A Lot or a Little?
What you will—and won't—find in this game.
The game encourages you to "torture or nurture" your pet zombie, but your skill level seems to go up more quickly with torture than nurture. It's also not always clear what constitutes nurturing. For example, one of the toys is a full-size mirror with a bell. You can lure your zombie with the bell, and then hit them with the mirror. On the other hand, if you don't hit your zombie with the mirror, it will attack and break it, resulting in bad luck and a storm cloud raining down. The game gives you awards for things like lighting your zombie on fire for an extended period of time and torturing it with electric shock while it's wet.
Positive Role Models
There are no character role models, but players are encouraged and rewarded for negative behavior. There is no incentive to choose a positive behavior over a negative one.
Ease of Play
The game starts with a basic tutorial and there is help content available. Some features are either glossed over or aren't properly explained in the manual or game content, such as the fact that you have to level up to obtain more zombies. Overall, though, it's straightforward.
Violence & Scariness
The premise of this game is to torture your zombie. Tortures include electric shock, throwing hard objects (bricks, bottles) at it, setting it on fire, and poking it with a cattle prod. Players are rewarded for these actions with level growth, toys, and games. Although these are cartoon zombies, they are human-like, "bleed" green goo, and moan and groan when in pain.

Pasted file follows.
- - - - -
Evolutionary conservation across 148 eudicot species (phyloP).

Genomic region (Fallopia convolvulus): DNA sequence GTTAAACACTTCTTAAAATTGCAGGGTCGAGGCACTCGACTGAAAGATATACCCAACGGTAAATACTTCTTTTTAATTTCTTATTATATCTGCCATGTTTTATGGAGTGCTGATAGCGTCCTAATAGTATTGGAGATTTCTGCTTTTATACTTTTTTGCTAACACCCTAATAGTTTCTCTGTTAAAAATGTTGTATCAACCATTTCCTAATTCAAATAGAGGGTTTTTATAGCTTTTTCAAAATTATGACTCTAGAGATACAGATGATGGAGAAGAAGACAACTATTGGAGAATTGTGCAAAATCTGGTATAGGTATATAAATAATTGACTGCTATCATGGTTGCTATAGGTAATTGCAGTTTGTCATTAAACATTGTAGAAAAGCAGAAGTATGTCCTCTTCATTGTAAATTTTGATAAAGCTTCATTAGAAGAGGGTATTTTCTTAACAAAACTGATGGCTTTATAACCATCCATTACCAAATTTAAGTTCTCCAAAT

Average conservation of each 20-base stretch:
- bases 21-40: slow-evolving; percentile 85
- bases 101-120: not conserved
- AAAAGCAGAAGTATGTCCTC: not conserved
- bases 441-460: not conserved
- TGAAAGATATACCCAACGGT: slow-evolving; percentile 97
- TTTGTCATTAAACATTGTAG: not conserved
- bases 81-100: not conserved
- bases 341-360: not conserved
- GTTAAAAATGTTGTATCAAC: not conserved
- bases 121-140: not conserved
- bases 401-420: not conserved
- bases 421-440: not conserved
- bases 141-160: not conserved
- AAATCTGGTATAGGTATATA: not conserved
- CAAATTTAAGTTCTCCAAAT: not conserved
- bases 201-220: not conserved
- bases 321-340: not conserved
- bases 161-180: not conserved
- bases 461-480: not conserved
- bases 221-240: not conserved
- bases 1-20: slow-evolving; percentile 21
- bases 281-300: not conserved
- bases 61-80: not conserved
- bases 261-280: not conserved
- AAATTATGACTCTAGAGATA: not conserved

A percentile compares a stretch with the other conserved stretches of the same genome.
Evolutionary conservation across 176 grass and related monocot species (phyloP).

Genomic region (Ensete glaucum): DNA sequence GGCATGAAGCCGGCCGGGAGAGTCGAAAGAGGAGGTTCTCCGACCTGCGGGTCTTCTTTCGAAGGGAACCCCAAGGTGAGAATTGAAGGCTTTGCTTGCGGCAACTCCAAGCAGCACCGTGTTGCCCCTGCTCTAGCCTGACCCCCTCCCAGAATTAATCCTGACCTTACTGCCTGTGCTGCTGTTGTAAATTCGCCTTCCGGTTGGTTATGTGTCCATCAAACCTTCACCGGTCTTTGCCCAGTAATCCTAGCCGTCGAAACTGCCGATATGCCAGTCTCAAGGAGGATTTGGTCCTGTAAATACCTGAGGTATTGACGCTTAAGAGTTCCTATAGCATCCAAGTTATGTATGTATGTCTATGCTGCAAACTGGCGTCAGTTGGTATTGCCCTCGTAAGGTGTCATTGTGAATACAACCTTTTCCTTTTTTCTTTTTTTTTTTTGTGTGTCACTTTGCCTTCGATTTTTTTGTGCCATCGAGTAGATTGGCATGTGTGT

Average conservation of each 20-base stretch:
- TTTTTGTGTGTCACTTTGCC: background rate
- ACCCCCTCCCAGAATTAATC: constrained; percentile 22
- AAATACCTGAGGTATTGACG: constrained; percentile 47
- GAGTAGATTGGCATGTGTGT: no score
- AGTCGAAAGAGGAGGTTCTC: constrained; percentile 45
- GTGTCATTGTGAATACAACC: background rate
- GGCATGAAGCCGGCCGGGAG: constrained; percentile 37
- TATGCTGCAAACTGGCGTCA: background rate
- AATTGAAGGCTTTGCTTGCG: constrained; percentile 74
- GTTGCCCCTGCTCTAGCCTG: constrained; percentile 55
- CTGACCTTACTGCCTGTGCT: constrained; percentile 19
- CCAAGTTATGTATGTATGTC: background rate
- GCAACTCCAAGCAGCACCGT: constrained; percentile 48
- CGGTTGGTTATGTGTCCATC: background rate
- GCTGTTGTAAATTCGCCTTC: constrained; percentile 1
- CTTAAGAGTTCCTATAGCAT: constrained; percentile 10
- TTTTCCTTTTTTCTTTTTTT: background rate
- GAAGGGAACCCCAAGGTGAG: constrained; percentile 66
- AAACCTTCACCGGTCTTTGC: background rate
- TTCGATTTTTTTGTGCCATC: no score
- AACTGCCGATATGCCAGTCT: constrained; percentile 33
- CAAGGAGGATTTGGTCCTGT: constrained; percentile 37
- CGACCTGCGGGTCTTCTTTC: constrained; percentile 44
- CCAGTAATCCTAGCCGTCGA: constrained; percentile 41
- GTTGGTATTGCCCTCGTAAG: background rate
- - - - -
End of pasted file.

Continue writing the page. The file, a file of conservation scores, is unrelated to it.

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The zombies don't speak.
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Parents Need to Know
Parents need to know that Pet Zombies is a macabre take on the trend of pet sim games. Player reanimate a zombie, choose a character, and dress the zombie. From there, players can take care of their pet by feeding it, petting it, and playing with it. They can also torture their pet by burning it, shocking it, and hitting it. The game rewards both behaviors. Zombies pick their noses and lick their hands and arms. They are not intelligent creatures, which makes it easy to tease them with things like a laser light or a tennis ball. Parents need to remember that Nintendo is warning all parents not to allow kids age six and under to view the graphics in 3D because that viewing "may cause vision damage." The Nintendo 3DS offers parents the ability to lock out the use of 3D graphics in the system's Parental Controls.
Is It Any Good?
Even players who like the idea of torturing zombies should be prepared to be tortured themselves in this sub-par simulation game. The game starts with one unlocked game, toy, tool, food item, background, zombie, and furniture item. From there you'll need to slowly and painfully earn enough experience to unlock each and every item. How? By repeatedly feeding, torturing, and "playing with" your zombie.
In most cases torture is the fastest route to experience, but even those who giggle at the thought of clobbering zombies with mirrors will quickly grow bored here. Mini-games, which provide some respite to the tedium of zombie care, earn Zombucks, but no experience, which means it takes a long time to level up. The game picks up as items are unlocked, but by then you may not care anymore.
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Our Editors Recommend
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